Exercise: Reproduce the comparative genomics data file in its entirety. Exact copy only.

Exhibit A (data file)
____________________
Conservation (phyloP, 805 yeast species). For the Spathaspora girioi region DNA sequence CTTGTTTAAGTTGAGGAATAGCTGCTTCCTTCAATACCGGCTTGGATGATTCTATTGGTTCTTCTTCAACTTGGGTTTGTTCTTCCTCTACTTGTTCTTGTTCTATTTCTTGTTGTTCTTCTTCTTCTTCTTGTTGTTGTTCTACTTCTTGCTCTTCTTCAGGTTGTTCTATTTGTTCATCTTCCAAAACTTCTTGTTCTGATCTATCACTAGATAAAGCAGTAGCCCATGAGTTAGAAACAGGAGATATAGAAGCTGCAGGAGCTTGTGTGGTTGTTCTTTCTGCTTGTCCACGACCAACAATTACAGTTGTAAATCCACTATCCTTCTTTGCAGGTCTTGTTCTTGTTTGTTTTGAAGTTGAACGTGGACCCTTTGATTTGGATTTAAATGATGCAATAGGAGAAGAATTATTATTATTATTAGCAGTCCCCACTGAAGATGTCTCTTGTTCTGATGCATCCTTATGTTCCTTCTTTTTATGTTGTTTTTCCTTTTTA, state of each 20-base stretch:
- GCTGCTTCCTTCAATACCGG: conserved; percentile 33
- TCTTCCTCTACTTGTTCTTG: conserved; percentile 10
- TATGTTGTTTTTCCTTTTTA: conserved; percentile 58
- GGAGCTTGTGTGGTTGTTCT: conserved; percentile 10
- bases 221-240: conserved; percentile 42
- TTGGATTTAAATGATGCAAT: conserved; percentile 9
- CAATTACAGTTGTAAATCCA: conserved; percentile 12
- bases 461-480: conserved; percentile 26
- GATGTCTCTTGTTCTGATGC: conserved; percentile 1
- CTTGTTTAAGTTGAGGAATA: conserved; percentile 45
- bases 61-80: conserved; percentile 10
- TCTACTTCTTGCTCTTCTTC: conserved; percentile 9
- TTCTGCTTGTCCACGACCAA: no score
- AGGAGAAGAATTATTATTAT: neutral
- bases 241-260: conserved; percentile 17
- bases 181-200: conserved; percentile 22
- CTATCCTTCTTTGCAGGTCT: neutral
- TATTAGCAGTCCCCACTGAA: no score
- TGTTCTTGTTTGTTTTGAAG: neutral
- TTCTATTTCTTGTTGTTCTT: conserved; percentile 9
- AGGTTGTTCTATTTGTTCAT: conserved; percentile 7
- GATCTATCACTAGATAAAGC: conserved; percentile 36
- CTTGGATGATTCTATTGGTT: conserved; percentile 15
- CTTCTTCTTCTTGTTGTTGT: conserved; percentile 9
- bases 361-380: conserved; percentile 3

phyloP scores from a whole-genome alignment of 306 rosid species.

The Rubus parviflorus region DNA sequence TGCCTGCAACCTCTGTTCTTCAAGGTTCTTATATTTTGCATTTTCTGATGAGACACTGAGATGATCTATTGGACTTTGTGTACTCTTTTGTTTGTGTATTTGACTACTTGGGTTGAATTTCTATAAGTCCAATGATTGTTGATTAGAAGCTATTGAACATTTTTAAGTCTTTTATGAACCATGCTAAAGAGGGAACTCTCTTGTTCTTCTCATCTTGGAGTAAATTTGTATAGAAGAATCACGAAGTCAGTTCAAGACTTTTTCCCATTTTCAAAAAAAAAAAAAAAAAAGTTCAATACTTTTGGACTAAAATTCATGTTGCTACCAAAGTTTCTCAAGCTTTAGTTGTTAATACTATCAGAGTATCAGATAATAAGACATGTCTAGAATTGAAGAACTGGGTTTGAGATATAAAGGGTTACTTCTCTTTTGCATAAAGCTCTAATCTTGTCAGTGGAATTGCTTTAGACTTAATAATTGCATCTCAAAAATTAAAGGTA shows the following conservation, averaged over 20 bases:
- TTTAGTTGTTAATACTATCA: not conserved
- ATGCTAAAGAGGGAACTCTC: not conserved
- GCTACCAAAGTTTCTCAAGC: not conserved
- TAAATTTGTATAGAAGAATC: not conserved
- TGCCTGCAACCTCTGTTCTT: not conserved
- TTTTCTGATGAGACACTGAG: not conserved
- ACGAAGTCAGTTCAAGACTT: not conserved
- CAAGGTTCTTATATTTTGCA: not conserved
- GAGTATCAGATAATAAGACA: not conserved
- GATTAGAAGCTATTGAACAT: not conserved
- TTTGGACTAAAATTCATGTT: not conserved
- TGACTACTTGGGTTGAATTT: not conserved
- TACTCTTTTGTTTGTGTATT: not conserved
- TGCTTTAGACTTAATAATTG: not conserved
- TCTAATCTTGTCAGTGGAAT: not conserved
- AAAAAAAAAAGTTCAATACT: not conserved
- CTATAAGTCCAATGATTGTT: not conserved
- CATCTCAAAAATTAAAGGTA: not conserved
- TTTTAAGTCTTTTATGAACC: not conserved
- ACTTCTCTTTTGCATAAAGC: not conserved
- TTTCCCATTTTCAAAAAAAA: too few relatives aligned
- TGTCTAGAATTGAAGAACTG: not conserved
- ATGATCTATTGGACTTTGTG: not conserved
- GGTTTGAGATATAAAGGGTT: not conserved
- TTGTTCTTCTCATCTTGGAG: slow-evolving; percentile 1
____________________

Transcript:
Conservation (phyloP, 805 yeast species). For the Spathaspora girioi region DNA sequence CTTGTTTAAGTTGAGGAATAGCTGCTTCCTTCAATACCGGCTTGGATGATTCTATTGGTTCTTCTTCAACTTGGGTTTGTTCTTCCTCTACTTGTTCTTGTTCTATTTCTTGTTGTTCTTCTTCTTCTTCTTGTTGTTGTTCTACTTCTTGCTCTTCTTCAGGTTGTTCTATTTGTTCATCTTCCAAAACTTCTTGTTCTGATCTATCACTAGATAAAGCAGTAGCCCATGAGTTAGAAACAGGAGATATAGAAGCTGCAGGAGCTTGTGTGGTTGTTCTTTCTGCTTGTCCACGACCAACAATTACAGTTGTAAATCCACTATCCTTCTTTGCAGGTCTTGTTCTTGTTTGTTTTGAAGTTGAACGTGGACCCTTTGATTTGGATTTAAATGATGCAATAGGAGAAGAATTATTATTATTATTAGCAGTCCCCACTGAAGATGTCTCTTGTTCTGATGCATCCTTATGTTCCTTCTTTTTATGTTGTTTTTCCTTTTTA, state of each 20-base stretch:
- GCTGCTTCCTTCAATACCGG: conserved; percentile 33
- TCTTCCTCTACTTGTTCTTG: conserved; percentile 10
- TATGTTGTTTTTCCTTTTTA: conserved; percentile 58
- GGAGCTTGTGTGGTTGTTCT: conserved; percentile 10
- bases 221-240: conserved; percentile 42
- TTGGATTTAAATGATGCAAT: conserved; percentile 9
- CAATTACAGTTGTAAATCCA: conserved; percentile 12
- bases 461-480: conserved; percentile 26
- GATGTCTCTTGTTCTGATGC: conserved; percentile 1
- CTTGTTTAAGTTGAGGAATA: conserved; percentile 45
- bases 61-80: conserved; percentile 10
- TCTACTTCTTGCTCTTCTTC: conserved; percentile 9
- TTCTGCTTGTCCACGACCAA: no score
- AGGAGAAGAATTATTATTAT: neutral
- bases 241-260: conserved; percentile 17
- bases 181-200: conserved; percentile 22
- CTATCCTTCTTTGCAGGTCT: neutral
- TATTAGCAGTCCCCACTGAA: no score
- TGTTCTTGTTTGTTTTGAAG: neutral
- TTCTATTTCTTGTTGTTCTT: conserved; percentile 9
- AGGTTGTTCTATTTGTTCAT: conserved; percentile 7
- GATCTATCACTAGATAAAGC: conserved; percentile 36
- CTTGGATGATTCTATTGGTT: conserved; percentile 15
- CTTCTTCTTCTTGTTGTTGT: conserved; percentile 9
- bases 361-380: conserved; percentile 3

phyloP scores from a whole-genome alignment of 306 rosid species.

The Rubus parviflorus region DNA sequence TGCCTGCAACCTCTGTTCTTCAAGGTTCTTATATTTTGCATTTTCTGATGAGACACTGAGATGATCTATTGGACTTTGTGTACTCTTTTGTTTGTGTATTTGACTACTTGGGTTGAATTTCTATAAGTCCAATGATTGTTGATTAGAAGCTATTGAACATTTTTAAGTCTTTTATGAACCATGCTAAAGAGGGAACTCTCTTGTTCTTCTCATCTTGGAGTAAATTTGTATAGAAGAATCACGAAGTCAGTTCAAGACTTTTTCCCATTTTCAAAAAAAAAAAAAAAAAAGTTCAATACTTTTGGACTAAAATTCATGTTGCTACCAAAGTTTCTCAAGCTTTAGTTGTTAATACTATCAGAGTATCAGATAATAAGACATGTCTAGAATTGAAGAACTGGGTTTGAGATATAAAGGGTTACTTCTCTTTTGCATAAAGCTCTAATCTTGTCAGTGGAATTGCTTTAGACTTAATAATTGCATCTCAAAAATTAAAGGTA shows the following conservation, averaged over 20 bases:
- TTTAGTTGTTAATACTATCA: not conserved
- ATGCTAAAGAGGGAACTCTC: not conserved
- GCTACCAAAGTTTCTCAAGC: not conserved
- TAAATTTGTATAGAAGAATC: not conserved
- TGCCTGCAACCTCTGTTCTT: not conserved
- TTTTCTGATGAGACACTGAG: not conserved
- ACGAAGTCAGTTCAAGACTT: not conserved
- CAAGGTTCTTATATTTTGCA: not conserved
- GAGTATCAGATAATAAGACA: not conserved
- GATTAGAAGCTATTGAACAT: not conserved
- TTTGGACTAAAATTCATGTT: not conserved
- TGACTACTTGGGTTGAATTT: not conserved
- TACTCTTTTGTTTGTGTATT: not conserved
- TGCTTTAGACTTAATAATTG: not conserved
- TCTAATCTTGTCAGTGGAAT: not conserved
- AAAAAAAAAAGTTCAATACT: not conserved
- CTATAAGTCCAATGATTGTT: not conserved
- CATCTCAAAAATTAAAGGTA: not conserved
- TTTTAAGTCTTTTATGAACC: not conserved
- ACTTCTCTTTTGCATAAAGC: not conserved
- TTTCCCATTTTCAAAAAAAA: too few relatives aligned
- TGTCTAGAATTGAAGAACTG: not conserved
- ATGATCTATTGGACTTTGTG: not conserved
- GGTTTGAGATATAAAGGGTT: not conserved
- TTGTTCTTCTCATCTTGGAG: slow-evolving; percentile 1